A view of the Red Sea port of Hodeida, Yemen November 7, 2017.

A view of the Red Sea port of Hodeida, Yemen November 7, 2017.

UN and humanitarian agencies sound alarm on Saudi-led blockade of Yemen


The United Nations and humanitarian agencies working in war-torn Yemen are sounding the alarm over the continuing blockade of much of the country’s air, sea and land entry points by the Western-supported coalition of Gulf states, calling on them to allow lifesaving humanitarian supplies to pass to alleviate “the worst humanitarian crisis in the world.”

“While the Saudi-led military coalition has partially lifted the recent blockade of Yemen, closure of much of the country’s air, sea and land ports is making an already catastrophic situation far worse,” said a joint statement issued by World Food Programme (WFP) Executive Director David Beasley, UN Children’s Fund (UNICEF) Executive Director Anthony Lake, and World Health Organization (WHO) Director-General Tedros Adhanom Ghebreyesus.

“The space and access we need to deliver humanitarian assistance is being choked off, threatening the lives of millions of vulnerable children and families,” the statement added.

The United Nations relief wing added its voice on Friday, warning of famine-like conditions unfolding in Yemen, as a blockade on aid and other essential goods by a Saudi-led coalition fighting Houthi rebels entered its 12th day.

Over a dozen humanitarian agencies operating in Yemen said Thursday they were “outraged” by the continued blockade by the Saudi-led coalition of humanitarian and commercial supplies desperately needed for the survival of the Yemeni population.

“Ongoing obstruction by the Saudi-led coalition to the delivery of critical supplies is a measure which may amount to collective punishment of millions of Yemeni people,” said a statement signed by sixteen humanitarian agencies.

Children rest on a bed at their family hut at a poor neighbourhood on the outskirts of the Red Sea port city of Hodeida, Yemen November 12, 2017.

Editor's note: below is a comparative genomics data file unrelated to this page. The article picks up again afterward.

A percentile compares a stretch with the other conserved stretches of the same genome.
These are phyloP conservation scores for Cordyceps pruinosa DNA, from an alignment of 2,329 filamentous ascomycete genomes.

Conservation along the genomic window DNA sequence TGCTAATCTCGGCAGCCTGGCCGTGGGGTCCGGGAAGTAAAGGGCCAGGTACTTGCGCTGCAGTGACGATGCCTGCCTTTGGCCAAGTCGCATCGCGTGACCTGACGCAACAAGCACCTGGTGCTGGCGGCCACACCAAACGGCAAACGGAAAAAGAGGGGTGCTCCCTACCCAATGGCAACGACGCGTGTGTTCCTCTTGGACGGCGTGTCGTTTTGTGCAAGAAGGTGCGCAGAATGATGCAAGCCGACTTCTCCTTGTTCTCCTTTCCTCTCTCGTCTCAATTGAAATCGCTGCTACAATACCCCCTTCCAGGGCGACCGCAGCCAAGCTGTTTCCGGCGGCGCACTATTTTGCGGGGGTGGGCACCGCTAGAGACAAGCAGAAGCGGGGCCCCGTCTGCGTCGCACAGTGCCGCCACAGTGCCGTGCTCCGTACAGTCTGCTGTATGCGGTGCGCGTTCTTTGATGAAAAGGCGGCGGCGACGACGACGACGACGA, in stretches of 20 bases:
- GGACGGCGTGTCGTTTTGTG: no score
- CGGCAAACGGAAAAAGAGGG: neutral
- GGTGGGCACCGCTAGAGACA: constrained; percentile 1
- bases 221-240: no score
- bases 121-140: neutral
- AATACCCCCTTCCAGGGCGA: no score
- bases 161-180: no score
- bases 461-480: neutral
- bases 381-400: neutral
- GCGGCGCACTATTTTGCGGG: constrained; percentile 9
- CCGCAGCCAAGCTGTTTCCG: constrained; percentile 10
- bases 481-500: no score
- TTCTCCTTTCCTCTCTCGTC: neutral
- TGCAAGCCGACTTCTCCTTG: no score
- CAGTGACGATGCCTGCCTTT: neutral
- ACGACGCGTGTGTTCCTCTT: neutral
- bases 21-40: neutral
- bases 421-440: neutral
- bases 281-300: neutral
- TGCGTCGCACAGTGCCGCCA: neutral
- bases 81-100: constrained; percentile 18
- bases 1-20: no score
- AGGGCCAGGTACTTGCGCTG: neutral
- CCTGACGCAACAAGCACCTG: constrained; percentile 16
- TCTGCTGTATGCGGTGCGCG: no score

Children rest on a bed at their family hut at a poor neighbourhood on the outskirts of the Red Sea port city of Hodeida, Yemen November 12, 2017. © ABDULJABBAR ZEYAD

More than 20 million people, including over 11 million children in Yemen, are in need of urgent humanitarian assistance, at least 14.8 million are without basic healthcare and an outbreak of cholera has resulted in more than 900,000 suspected cases, according to the UN agencies working there.

“Some 17 million people do not know where their next meal is coming from and 7 million are totally dependent on food assistance,” the statement by UN agencies said. “Severe acute malnutrition is threatening the lives of almost 400,000 children. As supplies run low, food prices rise dramatically, putting thousands more at risk.”

Since 2015, Yemen has been in a conflict between forces loyal to President Abdrabbuh Mansour Hadi supported by Saudi Arabia and most Western governments and those allied to the Houthi rebel movement, supported by Iran.

The Houthis control much of the country, including the capital Sana’a and the biggest port terminal in Hodeida. The Saudi-led coalition has accused the Houthis of smuggling weapons through Yemen’s sea, air and land entry ports and has imposed a blockade on the ports controlled by the rebels.

Yemen imports nearly 80 per cent of its food, said Kevin Dunbar, director of global programs at CARE Canada.

“Now that food aid hasn’t been able to come through these major ports, which have been blocked by the Saudis and people depend on that regular supply,” Dunbar told Radio Canada International. “So there is not enough food, fuel is not coming through as well so major cities and people are not able to use that fuel to pump clean water, and also medical supplies are running out.”

(click to listen to the full interview with Kevin Dunbar)

Cars crowd at a gas station amid fuel supply shortage in Sanaa, Yemen November 10, 2017.
Cars crowd at a gas station amid fuel supply shortage in Sanaa, Yemen November 10, 2017. © Mohamed Al-Sayaghi

CARE employees in the capital tell him that the usually bustling Sana’a has turned into a quiet ghost town, Dunbar said.

Reserves of fuel are in such short supply that the cities of Hodeida, Sa’ada and Taiz have been unable to pump clean water to residents in recent days, according to the Red Cross.

This has left one million people at risk of a renewed cholera outbreak, just as the country emerges from the worst epidemic in modern times.

The World Health Agency warns other diseases are also a threat, including diphtheria, a serious infection of the nose and throat, that’s easily prevented with a vaccine.

Humanitarian groups and the UN agencies are urging all sides to reopen without delay all of the country’s ports, including those in areas held by Houthi rebels.

Cooking gas cylinders are lined up outside a gas station amid supply shortage in Sanaa, Yemen November 7, 2017.
Cooking gas cylinders are lined up outside a gas station amid supply shortage in Sanaa, Yemen November 7, 2017. © Khaled Abdullah

They say that is the only way that UN-chartered ships can deliver the vital humanitarian cargo that the population needs to survive.

Flights from the UN Humanitarian Air Service – into and out of Yemen – should be given immediate clearance to resume, the UN and humanitarian agencies say.